Two Early Life Risk Factors for Hip Osteoarthritis


Two newly identified factors may raise the lifetime risk of symptomatic OA that requires total hip arthroplasty.

Image credit: ©Evgeny Atamamenko/

Low birth weight (LBW) and preterm birth (< 37 completed weeks’ gestation) are potential risk factors for hip osteoarthritis (OA) that requires total hip arthroplasty (THA) in adulthood, according to a recent systematic review.1

Hip OA is common: symptoms develop in one in four persons. End-stage disease is treated by THA, which imposes significant financial burdens on health systems worldwide. In Australia, where this study was conducted, nearly one in eight persons eventually undergoes THA. This number has been rising steadily, with an increase of 65% from 2003 to 2015.

In developed countries, a substantial number of infants are born with LBW. In Australia, 6.2% of infants are born with LBW and 8% are born preterm. In the United States, the prevalence of LBW is 8% and preterm births is 12%. As the average age of mothers in developed countries rises, a steady increase in the number of LBW and preterm infants is also expected, since older mothers are at higher risk for delivering LBW and preterm babies than mothers aged 20 to 34 years. The survival rate of LBW and preterm infants has also increased almost 80% in the past 30 years.

The study
Hussain and colleagues at the School of Public Health and Preventative Medicine at Monash University in Melbourne, Australia, conducted a systematic literature search, which examined the available evidence for an association between OA and LBW or preterm birth. The researchers searched Ovid Medline, CINAHL, and EMBASE databases between January 1947 and August 2017.

The risk of bias was determined using the National Heart Lung and Blood Institute quality assessment tool for observational studies. Researchers then evaluated the potential causation based on the Bradford Hill criteria, commonly used to assess the adequacy of evidence for a causal relationship between an exposure and a consequence. Lastly, an economic evaluation was undertaken to estimate the costs associated with THA that are likely attributable to LBW or preterm birth in Australia.

Please click below for the findings and the implications for physicians.

The findings
Database searches identified 162 articles, but 154 were excluded after title and abstract screening because the studies did not assess hip OA in relation to LBW or preterm birth. Full-text screening was performed for eight articles, excluding three more. The five included studies consisted of two cohort, one case-control, and two cross-sectional studies.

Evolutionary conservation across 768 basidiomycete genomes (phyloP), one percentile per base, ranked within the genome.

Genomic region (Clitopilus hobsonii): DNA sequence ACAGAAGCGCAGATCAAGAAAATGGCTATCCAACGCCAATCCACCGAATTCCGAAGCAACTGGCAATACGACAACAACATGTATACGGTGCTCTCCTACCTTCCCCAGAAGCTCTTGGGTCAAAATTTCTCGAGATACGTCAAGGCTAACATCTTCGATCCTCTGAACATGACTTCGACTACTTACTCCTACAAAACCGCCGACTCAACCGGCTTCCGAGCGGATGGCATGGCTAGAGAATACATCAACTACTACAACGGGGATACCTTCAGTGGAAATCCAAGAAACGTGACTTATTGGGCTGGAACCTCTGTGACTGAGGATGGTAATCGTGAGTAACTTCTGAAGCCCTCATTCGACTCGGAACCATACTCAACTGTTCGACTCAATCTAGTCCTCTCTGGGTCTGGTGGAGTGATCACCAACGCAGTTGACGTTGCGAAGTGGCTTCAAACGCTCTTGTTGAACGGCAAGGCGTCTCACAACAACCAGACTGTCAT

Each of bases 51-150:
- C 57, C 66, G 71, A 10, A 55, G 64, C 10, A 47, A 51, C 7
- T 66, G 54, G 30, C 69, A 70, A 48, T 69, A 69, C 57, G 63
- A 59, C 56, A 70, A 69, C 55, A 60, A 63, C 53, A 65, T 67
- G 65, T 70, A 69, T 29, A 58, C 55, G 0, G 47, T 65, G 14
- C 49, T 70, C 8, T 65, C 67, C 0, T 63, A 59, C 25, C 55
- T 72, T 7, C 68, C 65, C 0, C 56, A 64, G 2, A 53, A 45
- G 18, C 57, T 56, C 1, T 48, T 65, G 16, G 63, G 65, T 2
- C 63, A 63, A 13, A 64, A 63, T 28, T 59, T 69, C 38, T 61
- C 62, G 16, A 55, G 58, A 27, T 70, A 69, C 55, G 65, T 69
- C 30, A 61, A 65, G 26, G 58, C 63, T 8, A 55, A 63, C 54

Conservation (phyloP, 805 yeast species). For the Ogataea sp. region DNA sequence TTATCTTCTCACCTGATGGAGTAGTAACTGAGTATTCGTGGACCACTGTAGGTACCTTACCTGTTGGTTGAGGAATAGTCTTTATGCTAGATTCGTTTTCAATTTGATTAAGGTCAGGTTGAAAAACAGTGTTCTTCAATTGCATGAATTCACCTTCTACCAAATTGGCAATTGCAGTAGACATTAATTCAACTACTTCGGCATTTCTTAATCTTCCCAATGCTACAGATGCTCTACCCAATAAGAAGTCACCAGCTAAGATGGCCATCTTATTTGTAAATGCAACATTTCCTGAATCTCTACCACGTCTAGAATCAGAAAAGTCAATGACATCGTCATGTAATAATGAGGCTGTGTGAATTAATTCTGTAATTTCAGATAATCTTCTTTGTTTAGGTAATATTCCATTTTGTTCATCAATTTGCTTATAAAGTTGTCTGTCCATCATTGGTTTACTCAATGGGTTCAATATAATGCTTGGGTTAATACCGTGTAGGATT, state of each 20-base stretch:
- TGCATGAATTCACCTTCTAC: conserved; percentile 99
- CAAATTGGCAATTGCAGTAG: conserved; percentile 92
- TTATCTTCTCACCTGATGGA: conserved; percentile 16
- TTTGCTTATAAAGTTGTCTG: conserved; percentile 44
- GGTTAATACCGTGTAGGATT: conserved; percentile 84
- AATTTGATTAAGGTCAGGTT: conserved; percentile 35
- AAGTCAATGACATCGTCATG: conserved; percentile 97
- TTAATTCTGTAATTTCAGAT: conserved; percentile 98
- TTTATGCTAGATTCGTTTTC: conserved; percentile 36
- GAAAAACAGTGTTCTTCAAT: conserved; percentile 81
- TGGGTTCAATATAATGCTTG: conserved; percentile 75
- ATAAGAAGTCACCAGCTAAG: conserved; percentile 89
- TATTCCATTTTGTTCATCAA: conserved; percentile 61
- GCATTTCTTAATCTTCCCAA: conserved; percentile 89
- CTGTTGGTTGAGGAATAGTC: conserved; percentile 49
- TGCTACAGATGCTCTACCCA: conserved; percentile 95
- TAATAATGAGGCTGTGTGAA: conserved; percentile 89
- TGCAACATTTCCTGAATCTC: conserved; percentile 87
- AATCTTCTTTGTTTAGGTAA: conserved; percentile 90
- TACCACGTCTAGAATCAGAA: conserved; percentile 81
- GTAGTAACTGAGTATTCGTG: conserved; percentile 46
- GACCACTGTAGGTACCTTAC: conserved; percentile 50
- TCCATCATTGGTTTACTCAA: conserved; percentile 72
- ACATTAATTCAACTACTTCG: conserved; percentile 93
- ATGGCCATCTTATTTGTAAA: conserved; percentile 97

Researchers found evidence for causation with respect to six items of the Bradford Hill criteria (consistency, strength of association, dose-response relationship, specificity, analogy, and temporal relationship), but limited or no evidence for the remaining three criteria (plausibility, reversibility, and coherence). “Overall, this approach suggests that there is modest evidence for a cause-effect relationship,” the authors conclude.

A total of 30,477 THA procedures were performed for hip OA in Australia in 2015. The proportion of study participants undergoing THA who were born with LBW or preterm was 17.3% and 19.0%, respectively. Based on these data, 5273 THA procedures performed for OA were estimated as attributable to LBW and 5791 were estimated as attributable to preterm birth. This equates to a total annual cost of AUD $132,150,222 (approximately US $98,689,786) for the LBW population and AUD $145,136,082 (approximately US $108,387,626) for the preterm population.

Implications for physicians and future research
One major limitation of this systematic review is the overall lack of available studies on this subject, though it is also important to note that research into the development and epidemiology of hip OA is generally limited despite the high burden of disease. Additional research is needed to determine the full influence of LBW and preterm birth in the pathological process of hip OA development.

Nonetheless, these calculations demonstrate a substantial implication for healthcare systems. “The full healthcare costs are likely to be significantly higher,” the authors continue, “given the additional costs of non-surgical management for less severe hip OA including pain medications and physiotherapy.” In addition, these costs will only continue to rise as the number of LBW and preterm births grows internationally with increases in maternal age.

Determining the impact of LBW and preterm birth on the development of hip OA could potentially reduce the overall burden of hip OA. Modifying the hip position of babies through postural support or perhaps “the use of double nappies” (diapers) may be beneficial. Similarly, the resurgence of swaddling in English-speaking countries may force the hips into extension and adduction, predisposing dysplasia, which could be discouraged in LBW and preterm babies. Even in the absence of overt hip changes, LBW and preterm infants could be identified as being at increased risk for hip OA and be considered for preventive strategies as evidence emerges.


1. Hussain SM, Ackerman IN, Wang Y, Zomer E, Cicuttini FM. Could low birth weight and preterm birth be associated with significant burden of hip osteoarthritis? A systematic review.Arthritis Res Ther. 2018;20:121. doi: 10.1186/s13075-018-1627-7.

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